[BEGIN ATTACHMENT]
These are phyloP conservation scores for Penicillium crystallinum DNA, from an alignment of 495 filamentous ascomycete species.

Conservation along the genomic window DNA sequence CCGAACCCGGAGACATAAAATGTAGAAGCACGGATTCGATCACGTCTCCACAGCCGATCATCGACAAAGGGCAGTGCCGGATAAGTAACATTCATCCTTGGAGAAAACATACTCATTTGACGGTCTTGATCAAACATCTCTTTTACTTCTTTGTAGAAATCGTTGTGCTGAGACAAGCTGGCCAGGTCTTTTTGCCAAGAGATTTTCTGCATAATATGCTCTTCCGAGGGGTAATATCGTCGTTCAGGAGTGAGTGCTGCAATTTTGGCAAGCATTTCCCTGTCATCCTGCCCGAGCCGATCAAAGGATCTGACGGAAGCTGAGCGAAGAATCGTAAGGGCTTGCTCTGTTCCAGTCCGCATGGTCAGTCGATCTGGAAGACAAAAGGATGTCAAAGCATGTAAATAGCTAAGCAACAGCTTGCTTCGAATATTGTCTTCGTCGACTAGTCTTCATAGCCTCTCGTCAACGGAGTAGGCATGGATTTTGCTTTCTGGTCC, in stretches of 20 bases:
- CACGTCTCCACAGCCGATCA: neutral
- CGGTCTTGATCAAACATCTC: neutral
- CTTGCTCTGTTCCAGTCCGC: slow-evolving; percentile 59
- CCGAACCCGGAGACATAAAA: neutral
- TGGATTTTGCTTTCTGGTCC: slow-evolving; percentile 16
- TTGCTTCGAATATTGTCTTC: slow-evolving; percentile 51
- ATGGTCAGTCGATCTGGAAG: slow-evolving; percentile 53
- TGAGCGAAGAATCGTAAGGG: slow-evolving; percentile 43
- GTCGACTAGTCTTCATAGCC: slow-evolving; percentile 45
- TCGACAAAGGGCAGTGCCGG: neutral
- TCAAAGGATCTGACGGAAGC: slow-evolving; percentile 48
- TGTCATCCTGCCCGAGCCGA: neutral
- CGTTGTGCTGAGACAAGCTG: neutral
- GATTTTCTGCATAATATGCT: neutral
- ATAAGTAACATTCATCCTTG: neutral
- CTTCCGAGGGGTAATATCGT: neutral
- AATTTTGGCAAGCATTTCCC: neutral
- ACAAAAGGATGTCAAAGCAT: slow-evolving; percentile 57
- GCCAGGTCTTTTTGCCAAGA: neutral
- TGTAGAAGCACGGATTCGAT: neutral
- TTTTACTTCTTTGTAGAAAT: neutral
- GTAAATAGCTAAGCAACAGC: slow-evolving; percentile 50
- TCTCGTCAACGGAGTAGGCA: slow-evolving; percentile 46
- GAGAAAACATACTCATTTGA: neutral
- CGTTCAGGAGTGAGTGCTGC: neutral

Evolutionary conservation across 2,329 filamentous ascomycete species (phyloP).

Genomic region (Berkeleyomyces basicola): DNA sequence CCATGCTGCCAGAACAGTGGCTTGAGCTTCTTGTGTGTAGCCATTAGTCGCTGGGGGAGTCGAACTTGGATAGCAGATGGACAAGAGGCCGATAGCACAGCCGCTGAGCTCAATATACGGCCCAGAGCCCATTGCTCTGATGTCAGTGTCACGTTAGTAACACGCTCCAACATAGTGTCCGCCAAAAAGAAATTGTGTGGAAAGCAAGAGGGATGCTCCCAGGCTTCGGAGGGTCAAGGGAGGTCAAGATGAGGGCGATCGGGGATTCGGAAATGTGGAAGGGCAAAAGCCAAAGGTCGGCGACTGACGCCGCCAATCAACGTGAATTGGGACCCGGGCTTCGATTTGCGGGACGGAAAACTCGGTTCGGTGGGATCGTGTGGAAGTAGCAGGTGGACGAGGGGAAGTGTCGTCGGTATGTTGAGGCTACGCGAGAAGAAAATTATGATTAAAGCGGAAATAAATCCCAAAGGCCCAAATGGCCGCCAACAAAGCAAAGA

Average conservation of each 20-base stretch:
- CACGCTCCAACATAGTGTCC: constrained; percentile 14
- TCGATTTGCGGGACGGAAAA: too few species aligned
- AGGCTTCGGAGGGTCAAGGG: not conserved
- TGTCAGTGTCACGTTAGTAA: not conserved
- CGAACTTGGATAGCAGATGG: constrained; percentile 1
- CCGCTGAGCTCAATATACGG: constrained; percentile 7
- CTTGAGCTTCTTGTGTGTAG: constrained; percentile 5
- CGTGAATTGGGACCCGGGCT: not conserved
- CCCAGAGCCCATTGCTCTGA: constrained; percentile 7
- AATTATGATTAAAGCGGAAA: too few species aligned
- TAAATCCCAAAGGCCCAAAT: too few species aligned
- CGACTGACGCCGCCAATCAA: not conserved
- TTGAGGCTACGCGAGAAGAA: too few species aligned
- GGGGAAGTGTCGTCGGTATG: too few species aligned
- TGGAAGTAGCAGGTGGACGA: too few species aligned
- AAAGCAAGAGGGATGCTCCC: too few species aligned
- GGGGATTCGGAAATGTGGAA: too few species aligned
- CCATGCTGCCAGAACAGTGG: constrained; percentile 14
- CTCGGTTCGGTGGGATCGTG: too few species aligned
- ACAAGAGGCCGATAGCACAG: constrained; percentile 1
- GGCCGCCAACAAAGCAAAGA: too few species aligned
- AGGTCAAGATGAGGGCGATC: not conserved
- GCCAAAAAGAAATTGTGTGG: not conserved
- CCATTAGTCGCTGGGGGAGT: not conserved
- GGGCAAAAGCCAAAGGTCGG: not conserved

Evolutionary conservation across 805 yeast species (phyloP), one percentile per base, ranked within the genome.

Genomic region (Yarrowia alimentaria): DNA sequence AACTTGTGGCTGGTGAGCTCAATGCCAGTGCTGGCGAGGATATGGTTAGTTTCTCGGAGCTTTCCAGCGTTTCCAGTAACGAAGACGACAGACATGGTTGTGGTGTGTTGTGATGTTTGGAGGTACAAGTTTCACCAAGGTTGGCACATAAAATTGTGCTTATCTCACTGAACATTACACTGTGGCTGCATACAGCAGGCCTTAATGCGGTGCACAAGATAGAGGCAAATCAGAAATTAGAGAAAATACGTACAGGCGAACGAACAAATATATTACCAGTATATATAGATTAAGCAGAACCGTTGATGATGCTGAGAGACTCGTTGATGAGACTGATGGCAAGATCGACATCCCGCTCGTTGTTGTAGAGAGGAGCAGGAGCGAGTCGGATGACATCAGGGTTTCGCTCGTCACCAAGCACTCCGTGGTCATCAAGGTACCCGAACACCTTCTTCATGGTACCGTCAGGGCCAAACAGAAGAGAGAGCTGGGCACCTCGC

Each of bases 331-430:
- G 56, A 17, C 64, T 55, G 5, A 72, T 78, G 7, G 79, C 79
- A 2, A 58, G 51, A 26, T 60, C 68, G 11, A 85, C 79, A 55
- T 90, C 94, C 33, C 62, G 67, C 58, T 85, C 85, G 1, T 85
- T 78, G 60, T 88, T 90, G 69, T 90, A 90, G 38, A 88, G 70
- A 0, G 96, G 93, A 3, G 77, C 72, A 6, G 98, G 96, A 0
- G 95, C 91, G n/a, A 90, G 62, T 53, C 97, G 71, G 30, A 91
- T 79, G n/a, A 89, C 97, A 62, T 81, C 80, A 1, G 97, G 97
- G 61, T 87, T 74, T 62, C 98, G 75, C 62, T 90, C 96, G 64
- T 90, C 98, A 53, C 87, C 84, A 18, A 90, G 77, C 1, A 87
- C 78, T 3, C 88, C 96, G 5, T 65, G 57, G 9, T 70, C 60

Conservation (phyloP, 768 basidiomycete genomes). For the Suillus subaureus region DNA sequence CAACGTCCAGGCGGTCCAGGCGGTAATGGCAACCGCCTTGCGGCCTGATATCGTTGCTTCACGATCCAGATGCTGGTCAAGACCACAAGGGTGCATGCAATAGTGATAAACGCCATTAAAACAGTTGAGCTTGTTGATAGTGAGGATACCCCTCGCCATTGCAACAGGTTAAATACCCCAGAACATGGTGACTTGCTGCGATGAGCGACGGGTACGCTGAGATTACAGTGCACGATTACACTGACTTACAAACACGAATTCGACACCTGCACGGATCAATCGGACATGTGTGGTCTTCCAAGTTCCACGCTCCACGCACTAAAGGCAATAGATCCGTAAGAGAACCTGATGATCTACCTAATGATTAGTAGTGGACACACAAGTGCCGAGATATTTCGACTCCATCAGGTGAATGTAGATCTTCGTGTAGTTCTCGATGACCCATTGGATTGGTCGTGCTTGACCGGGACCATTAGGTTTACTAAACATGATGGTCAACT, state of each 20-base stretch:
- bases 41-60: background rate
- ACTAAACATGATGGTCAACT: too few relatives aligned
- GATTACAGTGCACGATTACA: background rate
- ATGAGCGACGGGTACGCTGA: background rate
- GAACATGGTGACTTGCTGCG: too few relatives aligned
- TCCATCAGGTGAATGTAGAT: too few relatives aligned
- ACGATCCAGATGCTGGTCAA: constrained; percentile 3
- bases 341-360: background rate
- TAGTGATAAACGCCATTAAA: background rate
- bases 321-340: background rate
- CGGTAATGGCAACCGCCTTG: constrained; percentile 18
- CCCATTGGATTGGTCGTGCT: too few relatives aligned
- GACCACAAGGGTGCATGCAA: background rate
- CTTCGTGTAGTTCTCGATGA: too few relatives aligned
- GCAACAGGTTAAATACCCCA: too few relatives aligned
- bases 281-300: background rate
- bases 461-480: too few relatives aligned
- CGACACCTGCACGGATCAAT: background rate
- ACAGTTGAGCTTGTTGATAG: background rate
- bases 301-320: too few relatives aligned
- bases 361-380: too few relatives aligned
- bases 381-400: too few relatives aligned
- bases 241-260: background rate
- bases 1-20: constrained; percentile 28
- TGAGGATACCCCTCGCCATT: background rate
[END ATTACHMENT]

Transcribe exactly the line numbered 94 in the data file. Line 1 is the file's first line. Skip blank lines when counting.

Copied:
- TGAGGATACCCCTCGCCATT: background rate